A Philatelic Introduction to B.A.E. II: The Postal History


Paul Skowron, ASPP


Admiral Byrd's second expedition to the Antarctic left Boston Harbor, September 25, 1933, and lasted some 21 months. By that time it had returned to Boston where it was officially closed on June 17, 1935. During that period of time the largest scientific expedition that had ever been launched added vast amounts of knowledge to the study of the Antarctic region. Most of the glory and hoopla of the first expedition was absent. What wasn't absent was the exhausting work and hardship endured by expedition members. So much hardship in fact, it almost killed the expedition leader. Rescued from his deadly scientific outpost by expedition members during the long polar night, Admiral Byrd continued on in weakened health to lead his men and administer to the business of running a scientific expedition.

In the area of U.S. postal history, this adventure contains a wealth of material and events. Traveling the approximately 22,000 miles round trip brought the members of the crew to many areas that are documented philatelically. The issuance of a U.S. postage stamp to commemorate the event plus the offer to allow covers to be serviced at Little America provides collectors with a bonanza of philatelic material. Let's go into a bit more detail concerning the stamp issues.

On September 22, 1933, the U.S. Post Office Department issued a memo to all post offices notifying them of the details for the preparation of mail to Little America. Some important items of note include: only Little America stamps can be used; a 50¢ charge per letter in addition to the 3¢ postage rate; all orders placed prior to October 8, 1933, sent directly to the ships docked in Norfolk, VA; all orders placed after October 8, but prior to final acceptance date of November 1, 1934, sent to Washington D.C. The procedure for sending your letter to Little America was actually quite easy. You simply placed your self-addressed envelope(s) along with a postal money order for 50¢ per cover into a stamped envelope addressed to the expedition. All that was needed for an address was a simple "Adm. Byrd Expedition, Norfolk, VA" or later, "Washington, D.C."

Upon arrival at expedition headquarters in Norfolk, cancellation requests were serviced by Adm. Byrd's staff. The vast majority of Little America covers bear small blue marks near or under the stamp(s). These notations were put there by the staff to indicate how many stamps to affix each cover. The covers were then loaded into special waterproof mail bags and taken to the docks for loading on board either of two expedition ships, the JACOB RUPPERT or the BEAR OF OAKLAND. The procedure for covers sent to Washington, D.C. for servicing was similar except that the mail was loaded onto contract mail ships headed for New Zealand.

As a favor to the National Geographic Society for expedition sponsorship, the society vice president, Mr. John LaGorce, was appointed as Postmaster of Little America. Serving as special sea-post clerks on board the JACOB RUPPERT were: Richard S. Russell and Fred C. Voight. However, the Postmaster of Little America never set foot on Antarctic ice to perform his duties. Instead, to carry out the bone numbing job of servicing the mountain of mail, expedition member Leroy Clark was appointed Assistant Postmaster. We will hear more about Mr. Clark later on.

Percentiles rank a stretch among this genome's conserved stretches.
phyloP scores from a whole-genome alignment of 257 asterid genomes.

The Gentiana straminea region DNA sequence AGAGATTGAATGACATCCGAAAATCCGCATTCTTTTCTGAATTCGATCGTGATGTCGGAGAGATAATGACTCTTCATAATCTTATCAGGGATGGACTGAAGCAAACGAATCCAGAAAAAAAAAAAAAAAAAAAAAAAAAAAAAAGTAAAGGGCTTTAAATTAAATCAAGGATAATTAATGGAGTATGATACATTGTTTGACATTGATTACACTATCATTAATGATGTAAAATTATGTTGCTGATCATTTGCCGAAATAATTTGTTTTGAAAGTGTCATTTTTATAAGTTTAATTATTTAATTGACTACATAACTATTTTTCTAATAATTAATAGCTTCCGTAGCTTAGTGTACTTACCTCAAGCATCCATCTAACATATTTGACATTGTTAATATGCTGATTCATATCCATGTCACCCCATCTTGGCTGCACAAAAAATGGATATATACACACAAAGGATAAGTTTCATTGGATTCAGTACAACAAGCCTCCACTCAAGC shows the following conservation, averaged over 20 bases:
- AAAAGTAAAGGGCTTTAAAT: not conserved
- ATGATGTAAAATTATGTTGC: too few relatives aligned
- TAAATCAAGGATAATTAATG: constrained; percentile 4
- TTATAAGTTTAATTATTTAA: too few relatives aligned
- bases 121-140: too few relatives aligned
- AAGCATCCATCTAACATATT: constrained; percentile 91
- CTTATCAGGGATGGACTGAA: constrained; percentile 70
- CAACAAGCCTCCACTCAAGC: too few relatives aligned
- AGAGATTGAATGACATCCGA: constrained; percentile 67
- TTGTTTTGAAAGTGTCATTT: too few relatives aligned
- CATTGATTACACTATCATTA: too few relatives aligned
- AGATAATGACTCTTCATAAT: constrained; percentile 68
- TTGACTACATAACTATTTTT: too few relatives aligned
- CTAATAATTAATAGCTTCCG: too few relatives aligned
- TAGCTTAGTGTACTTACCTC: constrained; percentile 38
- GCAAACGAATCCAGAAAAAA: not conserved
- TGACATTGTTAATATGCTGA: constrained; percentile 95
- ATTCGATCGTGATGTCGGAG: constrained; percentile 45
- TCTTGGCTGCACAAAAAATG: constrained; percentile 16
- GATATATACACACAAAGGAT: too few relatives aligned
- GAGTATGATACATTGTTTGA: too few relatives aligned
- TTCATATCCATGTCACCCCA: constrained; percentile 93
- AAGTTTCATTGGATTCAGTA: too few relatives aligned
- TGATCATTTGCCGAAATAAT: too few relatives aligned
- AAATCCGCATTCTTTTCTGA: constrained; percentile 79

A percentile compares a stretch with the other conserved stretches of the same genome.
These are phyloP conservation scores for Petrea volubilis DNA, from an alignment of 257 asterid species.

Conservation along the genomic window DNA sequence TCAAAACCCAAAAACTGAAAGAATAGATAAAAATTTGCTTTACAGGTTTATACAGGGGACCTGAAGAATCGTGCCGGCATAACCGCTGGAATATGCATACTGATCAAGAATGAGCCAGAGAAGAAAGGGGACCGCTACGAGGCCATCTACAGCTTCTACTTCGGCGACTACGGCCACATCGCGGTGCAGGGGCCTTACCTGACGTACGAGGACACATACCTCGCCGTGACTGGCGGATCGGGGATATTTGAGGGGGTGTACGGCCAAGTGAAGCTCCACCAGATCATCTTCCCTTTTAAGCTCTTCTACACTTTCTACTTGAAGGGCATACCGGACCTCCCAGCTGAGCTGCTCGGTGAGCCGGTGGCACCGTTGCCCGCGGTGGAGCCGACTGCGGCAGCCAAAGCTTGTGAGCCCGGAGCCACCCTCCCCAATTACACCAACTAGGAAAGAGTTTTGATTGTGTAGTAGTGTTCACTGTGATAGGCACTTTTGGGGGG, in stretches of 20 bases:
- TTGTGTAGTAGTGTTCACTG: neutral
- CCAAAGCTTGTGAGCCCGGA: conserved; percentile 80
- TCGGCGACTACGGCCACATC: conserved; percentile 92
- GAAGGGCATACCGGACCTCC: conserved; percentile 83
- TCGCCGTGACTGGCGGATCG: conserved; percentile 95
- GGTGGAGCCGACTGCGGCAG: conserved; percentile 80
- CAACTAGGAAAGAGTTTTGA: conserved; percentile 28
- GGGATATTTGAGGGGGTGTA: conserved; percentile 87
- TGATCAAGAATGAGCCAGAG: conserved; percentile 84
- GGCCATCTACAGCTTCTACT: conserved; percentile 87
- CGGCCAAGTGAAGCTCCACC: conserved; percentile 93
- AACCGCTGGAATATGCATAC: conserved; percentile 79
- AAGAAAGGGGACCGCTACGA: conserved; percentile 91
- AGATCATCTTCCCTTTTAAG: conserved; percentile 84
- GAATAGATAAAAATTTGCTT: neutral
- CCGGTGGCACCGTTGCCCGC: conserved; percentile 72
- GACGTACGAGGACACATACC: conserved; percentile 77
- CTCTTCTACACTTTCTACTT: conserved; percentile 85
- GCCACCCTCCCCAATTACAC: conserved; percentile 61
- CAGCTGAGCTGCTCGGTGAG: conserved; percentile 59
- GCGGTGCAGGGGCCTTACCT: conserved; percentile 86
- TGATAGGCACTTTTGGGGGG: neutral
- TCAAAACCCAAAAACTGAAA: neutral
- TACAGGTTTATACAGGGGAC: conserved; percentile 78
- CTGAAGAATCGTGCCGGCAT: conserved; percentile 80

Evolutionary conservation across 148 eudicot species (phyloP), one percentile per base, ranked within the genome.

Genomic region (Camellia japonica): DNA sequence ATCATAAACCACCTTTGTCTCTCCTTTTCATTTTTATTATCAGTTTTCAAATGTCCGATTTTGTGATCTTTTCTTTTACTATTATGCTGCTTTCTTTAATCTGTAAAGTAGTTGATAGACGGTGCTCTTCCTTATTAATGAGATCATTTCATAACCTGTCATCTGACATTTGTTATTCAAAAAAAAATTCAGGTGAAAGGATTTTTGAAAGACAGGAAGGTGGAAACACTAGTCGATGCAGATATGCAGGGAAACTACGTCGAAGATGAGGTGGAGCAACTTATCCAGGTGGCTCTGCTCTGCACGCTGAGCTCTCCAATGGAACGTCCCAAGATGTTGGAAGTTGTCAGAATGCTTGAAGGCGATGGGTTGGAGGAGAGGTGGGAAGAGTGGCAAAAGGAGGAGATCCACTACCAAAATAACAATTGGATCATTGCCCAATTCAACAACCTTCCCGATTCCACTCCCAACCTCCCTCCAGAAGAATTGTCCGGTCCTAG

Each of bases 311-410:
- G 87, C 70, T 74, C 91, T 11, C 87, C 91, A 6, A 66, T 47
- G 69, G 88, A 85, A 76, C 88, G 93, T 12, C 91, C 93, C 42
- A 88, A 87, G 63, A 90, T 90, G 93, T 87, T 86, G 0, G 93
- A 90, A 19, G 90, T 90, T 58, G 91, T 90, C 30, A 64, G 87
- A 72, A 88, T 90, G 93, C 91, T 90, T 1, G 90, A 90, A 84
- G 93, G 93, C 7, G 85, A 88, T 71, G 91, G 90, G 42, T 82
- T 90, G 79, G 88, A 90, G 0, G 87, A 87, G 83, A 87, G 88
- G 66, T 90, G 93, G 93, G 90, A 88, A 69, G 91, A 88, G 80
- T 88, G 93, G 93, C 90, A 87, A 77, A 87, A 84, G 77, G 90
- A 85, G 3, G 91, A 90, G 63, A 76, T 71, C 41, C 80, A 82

The ships departed Boston Harbor and after a few more stops along the coast to load supplies were headed out to sea for the Panama Canal. The ships departed the coast on October 22nd for the JACOB RUPPERT and November 2nd for the BEAR OF OAKLAND. Adm. Byrd and the bulk of the mail were on board the flagship JACOB RUPPERT, a steel-hulled freighter he had leased for a dollar a year! The other vessel, the BEAR OF OAKLAND, was a romantic looking 19th century sailing ship with auxiliary engines. Built as an icebreaker with a five foot thick oaken hull, it was the main ice vessel of the expedition. Being somewhat speedier, the JACOB RUPPERT arrived in Wellington, New Zealand ahead of the BEAR OF OAKLAND, December 5, 1933 for the JACOB RUPPERT and January 6, 1934 for the BEAR OF OAKLAND. After loading more cargo, the ships departed enroute to Antarctica on December 12, 1933 for the JACOB RUPPERT and January 11, 1934 for the Bear.

The JACOB RUPPERT , with Adm. Byrd, Leroy Clark and the mail bags containing some 56,000 pieces of first cancellation mail, docked alongside Antarctic ice on January 17, 1934. The BEAR OF OAKLAND docked on January 30, 1934. After the supplies and equipment had started to become stockpiled at Little America, a tent was set up as the first Little America Post Office. Leroy Clark started in with his hand canceler and ink pad along with a portable hand-cranked machine canceler on the pile of mail that was building up outside his tent. The date in the cancels was never intended to change daily as is normal. January 30th was chosen to show on all mail in celebration of President Roosevelt's birthday. All of several varieties of first cancellation handcancel types show the correct Jan. 30, 1934 date. However, for some reason undetermined at this time, Leroy Clark set the date on his machine canceler to read two different dates! A small percentage of the covers were correctly canceled, while the greater majority are canceled Jan. 31, 1934. In the time he had to cancel mail before the ships had to return to New Zealand, Leroy Clark was able to finish approximately 6,000 covers. As the weather started to worsen the Post Office tent was no longer functional and all operations were moved to more secure quarters inside one of the buildings.